Life Lessons From Game Of Thrones
In a nutshell: Life is unfair, and people suck.
We’ve been told people are inherently good and in fact have to be socialized to be evil, but Game Of Thrones has shown me nothing can be farther from the truth; in fact, since self-interest is the primary motivator for doing anything, it’s the opposite that should be true –or, if you prefer, ‘more’ true. In other words, rather than needing to be socialized to be evil, people need to be socialized to be good –cynical, I know, but it’s at least what squares with the available evidence. You leave your wallet on the street and people are likely to walk over it not because they feel its owner will be looking for it but because the thought of embarrassing themselves and looking like an arse by picking it up outweighs any potential profits to be had.
Man is the scariest monster. Dragons, witches, the undead, and all the other monsters the show conjures to impress fear in the audience pales in comparison to that which is the most frightening of all: the man who lusts over power.
In the show, if there’s any God at all for whom adoration is constantly given, it’s certainly not the paganistic deities they are seen to superficially propitiate, but the power of Kinghood itself, for which all the lies are told, all the sinister conspiring is made, and all the merciless cruelty is done. Couple this with the remarkable and uniquely human ability to contrive post-hoc rationalizations for any act and you get the scariest monster that’s made scarier still by the idea that it’s a case of art immitating life.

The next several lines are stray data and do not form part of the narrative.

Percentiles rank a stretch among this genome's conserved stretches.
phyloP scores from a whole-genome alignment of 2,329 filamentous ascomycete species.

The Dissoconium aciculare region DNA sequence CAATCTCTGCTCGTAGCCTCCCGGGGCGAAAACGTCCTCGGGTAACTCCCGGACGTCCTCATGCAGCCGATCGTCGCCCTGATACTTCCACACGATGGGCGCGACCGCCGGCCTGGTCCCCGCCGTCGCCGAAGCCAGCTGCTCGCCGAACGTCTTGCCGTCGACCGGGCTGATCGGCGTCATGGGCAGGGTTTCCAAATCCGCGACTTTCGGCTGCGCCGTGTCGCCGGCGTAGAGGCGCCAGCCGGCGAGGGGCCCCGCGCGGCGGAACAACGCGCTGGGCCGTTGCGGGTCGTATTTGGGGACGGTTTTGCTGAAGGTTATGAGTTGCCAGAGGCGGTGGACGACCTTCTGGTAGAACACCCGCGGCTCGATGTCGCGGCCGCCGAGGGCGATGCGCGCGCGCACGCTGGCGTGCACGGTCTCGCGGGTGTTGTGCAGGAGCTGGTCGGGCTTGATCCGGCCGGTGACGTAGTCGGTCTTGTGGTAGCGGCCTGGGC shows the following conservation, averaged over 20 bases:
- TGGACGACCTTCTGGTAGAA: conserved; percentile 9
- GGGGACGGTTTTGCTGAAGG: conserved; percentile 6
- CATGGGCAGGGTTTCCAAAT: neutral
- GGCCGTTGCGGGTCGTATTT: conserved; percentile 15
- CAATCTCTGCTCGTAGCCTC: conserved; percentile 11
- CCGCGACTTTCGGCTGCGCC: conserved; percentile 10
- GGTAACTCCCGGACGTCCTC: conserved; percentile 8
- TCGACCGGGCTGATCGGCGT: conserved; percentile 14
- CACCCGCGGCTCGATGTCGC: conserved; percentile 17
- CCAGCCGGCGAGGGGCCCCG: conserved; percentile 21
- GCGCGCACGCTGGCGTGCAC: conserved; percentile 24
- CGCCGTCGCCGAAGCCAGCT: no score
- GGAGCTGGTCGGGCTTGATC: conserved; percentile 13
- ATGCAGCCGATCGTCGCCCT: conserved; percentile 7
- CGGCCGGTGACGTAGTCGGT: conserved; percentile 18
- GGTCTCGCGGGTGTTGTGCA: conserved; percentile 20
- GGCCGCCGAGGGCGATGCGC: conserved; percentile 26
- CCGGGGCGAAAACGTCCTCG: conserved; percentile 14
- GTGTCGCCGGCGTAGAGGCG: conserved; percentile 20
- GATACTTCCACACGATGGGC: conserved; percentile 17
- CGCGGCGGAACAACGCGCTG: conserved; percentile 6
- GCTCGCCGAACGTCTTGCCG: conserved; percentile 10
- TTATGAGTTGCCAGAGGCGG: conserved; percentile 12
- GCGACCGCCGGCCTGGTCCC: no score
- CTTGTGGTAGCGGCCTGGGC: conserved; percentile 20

Honesty and loyalty scarcely gets you anywhere –at least, in the show. Ned Stark, the lord of Winterfeld, thought that doing the right thing would make things turn out for the better. He was dead wrong –literally, dead and wrong– as he took those delusions to the grave. His head, viciously torn from torso, frozen in a gaping expression of incredulity, was hung in display for all to see and be reminded of the utter folly in acting nobly.
Let’s be honest, really, it rarely pays to be the nice guy, it pays more to pretend to be the nice guy; nice guys don’t win, people who pretend to be nice guys do. One need only look toward Wall Street for examples of this. Or just look at Benny Hinn, the guy who conned his credulous followers into getting him a 36 Million dollar Jet that costs another 600 Thousand dollars a year to maintain. There seems to be a law at play here that creates diminishing returns for sincerely nice people; a law that makes it such that: nice guy, no jet, pretending to be nice guy, jet.
Money matters because people are largely whores. This should be obvious to anyone. Of course, we’ve been told time and time again that money isn’t all that matters, but let’s be real, it’s the avenue through which a lot of what matters can be had. The guy objecting with useless aphoristic cliches about money being unable to buy love should be drowned in his own naivety, because, actually, it can. We see this poignantly in Game Of Thrones: Peter Baelish, the master of coin in the king’s council, and owner of the esteemed whore house from where secrets are often traded, is himself a whore, trading loyalty for position at every opportunity. In short, the more money you have, the more people you can control, and happy-happy, joy-joy.
The lesson from all this –from the show, so far– is that life is a lice-infested arse because people, when left to their own devices, are, by default, horrible. They’re horrible. There are of course exceptions, but that’s exactly what they are: exceptions. And this ties in with the broader point I want to make about the ridiculous Steven Pinker-esque notion that we are all making huge upward strides on the slopes of moral progress, making the rabid secularists (of the Dawkinsian sort, and not to be confused with the garden variety Jeffersonian ones) therefore right about placing faith in the bovine waste that is the human heart.
It must be placed in something —on someone— else.